In August 1912, an article from a New Zealand newspaper called the Rodney and Otamatea Times, Waitemata and Kaipara Gazette discussed what was, at the time, a relatively new concept: climate change. They linked coal burning to greenhouse gas emissions and these emissions with a warming atmosphere.
Which is exactly what we’re seeing now.
It was a succinct passage, but one which definitely does a good job at describing the general mechanism of climate change: carbon dioxide, a greenhouse gas, leads to global warming.
“The furnaces of the world are now burning about 2,000,000,000 tons of coal a year. When this is burned, uniting with oxygen, it adds about 7,000,000,000 tons of carbon dioxide to the atmosphere yearly. This tends to make the air a more effective blanket for the earth and to raise its temperature. The effect may be considerable in a few centuries.”
Well guess what — a century passed, and we’re already feeling the changes! Congrats, Rodney and Otamatea Times, Waitemata and Kaipara Gazette — your prediction was pretty good.
There were some skepticism regarding the article’s authenticity, and it’s always good to be a bit skeptical with things like this. In this case, however, the newspaper article can be found in the digital archives of the National Library of New Zealand. Furthermore, as Snopes points out, an identical story appeared in the 17 July 1912, issue of The Braidwood Dispatch and Mining Journal, as found in the digital archives of the National Library of Australia. Another remarkably similar aticle came up in the March 1912 report in the magazine Popular Mechanics titled “Remarkable Weather of 1911: The Effect of the Combustion of Coal on the Climate – What Scientists Predict for the Future.” No doubt, climate change was a known topic in the early 1910s.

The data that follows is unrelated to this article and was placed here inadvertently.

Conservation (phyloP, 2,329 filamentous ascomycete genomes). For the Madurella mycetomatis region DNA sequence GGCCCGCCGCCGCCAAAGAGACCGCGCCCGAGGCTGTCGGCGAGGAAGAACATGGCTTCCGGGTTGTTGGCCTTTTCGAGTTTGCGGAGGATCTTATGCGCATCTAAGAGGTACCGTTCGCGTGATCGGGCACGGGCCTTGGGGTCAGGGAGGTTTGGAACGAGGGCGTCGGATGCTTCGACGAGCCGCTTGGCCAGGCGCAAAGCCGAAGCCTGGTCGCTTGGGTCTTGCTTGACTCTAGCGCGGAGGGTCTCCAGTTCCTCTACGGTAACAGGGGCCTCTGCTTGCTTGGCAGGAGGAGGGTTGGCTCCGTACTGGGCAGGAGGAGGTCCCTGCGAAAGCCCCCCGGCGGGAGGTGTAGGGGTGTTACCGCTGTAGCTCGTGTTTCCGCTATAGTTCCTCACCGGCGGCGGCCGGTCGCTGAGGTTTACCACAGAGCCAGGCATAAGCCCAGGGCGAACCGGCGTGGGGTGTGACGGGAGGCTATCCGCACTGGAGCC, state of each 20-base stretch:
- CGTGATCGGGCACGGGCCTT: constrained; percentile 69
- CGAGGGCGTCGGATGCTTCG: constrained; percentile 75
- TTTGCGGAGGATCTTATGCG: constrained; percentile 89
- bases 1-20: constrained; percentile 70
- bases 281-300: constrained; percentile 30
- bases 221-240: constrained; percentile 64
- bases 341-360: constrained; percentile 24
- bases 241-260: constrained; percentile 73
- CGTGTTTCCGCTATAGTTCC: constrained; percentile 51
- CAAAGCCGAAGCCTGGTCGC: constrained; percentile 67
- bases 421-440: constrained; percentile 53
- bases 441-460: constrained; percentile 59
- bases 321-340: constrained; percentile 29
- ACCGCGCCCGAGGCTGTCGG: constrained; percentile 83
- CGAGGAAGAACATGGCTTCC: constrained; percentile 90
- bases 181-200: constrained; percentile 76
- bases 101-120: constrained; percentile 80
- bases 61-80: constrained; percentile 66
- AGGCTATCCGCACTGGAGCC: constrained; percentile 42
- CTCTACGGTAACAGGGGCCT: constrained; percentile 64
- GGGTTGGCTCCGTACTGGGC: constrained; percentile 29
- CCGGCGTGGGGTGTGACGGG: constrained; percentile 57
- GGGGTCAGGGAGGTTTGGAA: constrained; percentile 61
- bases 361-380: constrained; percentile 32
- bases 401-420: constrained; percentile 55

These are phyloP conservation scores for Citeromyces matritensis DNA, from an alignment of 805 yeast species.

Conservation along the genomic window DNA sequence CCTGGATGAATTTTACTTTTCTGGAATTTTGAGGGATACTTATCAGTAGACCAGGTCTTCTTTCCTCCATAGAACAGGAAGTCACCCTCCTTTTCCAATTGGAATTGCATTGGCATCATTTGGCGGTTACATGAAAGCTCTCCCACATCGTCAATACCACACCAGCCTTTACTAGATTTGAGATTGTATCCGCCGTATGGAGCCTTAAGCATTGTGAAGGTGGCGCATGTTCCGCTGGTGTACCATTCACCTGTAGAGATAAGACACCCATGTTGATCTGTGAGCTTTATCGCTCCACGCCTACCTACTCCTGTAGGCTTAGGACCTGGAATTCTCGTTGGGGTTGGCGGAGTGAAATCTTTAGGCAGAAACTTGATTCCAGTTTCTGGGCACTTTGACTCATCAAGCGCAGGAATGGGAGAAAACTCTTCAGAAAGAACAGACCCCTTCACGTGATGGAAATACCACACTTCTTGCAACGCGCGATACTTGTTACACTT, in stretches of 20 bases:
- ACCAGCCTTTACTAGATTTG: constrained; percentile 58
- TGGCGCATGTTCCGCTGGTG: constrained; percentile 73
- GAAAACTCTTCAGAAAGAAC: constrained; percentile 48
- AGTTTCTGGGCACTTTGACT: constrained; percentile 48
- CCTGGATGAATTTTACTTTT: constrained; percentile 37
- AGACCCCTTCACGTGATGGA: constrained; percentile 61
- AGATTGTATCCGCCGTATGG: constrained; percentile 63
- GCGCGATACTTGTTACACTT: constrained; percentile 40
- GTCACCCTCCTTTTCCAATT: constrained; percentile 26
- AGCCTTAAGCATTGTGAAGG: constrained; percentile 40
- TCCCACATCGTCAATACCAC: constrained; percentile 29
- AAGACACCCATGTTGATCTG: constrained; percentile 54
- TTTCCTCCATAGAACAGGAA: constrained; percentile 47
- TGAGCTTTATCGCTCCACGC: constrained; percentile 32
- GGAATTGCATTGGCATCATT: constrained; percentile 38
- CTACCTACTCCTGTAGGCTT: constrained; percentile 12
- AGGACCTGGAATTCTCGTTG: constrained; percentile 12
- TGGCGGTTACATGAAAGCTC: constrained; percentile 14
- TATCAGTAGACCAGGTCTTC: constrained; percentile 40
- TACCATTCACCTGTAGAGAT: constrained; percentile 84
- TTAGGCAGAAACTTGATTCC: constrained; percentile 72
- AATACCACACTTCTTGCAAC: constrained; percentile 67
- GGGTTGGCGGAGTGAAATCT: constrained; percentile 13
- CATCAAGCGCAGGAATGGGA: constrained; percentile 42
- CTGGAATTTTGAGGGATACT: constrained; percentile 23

In fact, this fits very well with the evolution of our understanding of climate change. The first person to discuss the effects of greenhouse gases was a Swedish scientist named Svante Arrhenius in 1896. In a paper he published (and several subsequent works), he describes how greenhouse gases can make changes in the Earth’s atmosphere and alter our climate’s planet.
Climate change was gradually given more attention, but a turning point happened in the 1970s, when big oil companies figured out that they were causing climate change and decided to hide this and sow disinformation about the population.
Just imagine, we knew about climate change since the early 1910s! It certainly wasn’t a well-understood concept, but in 1912, people were realizing that coal and other fossil fuels can affect the climate. If only we’d started acting a century ago, we’d be in a very different situation now.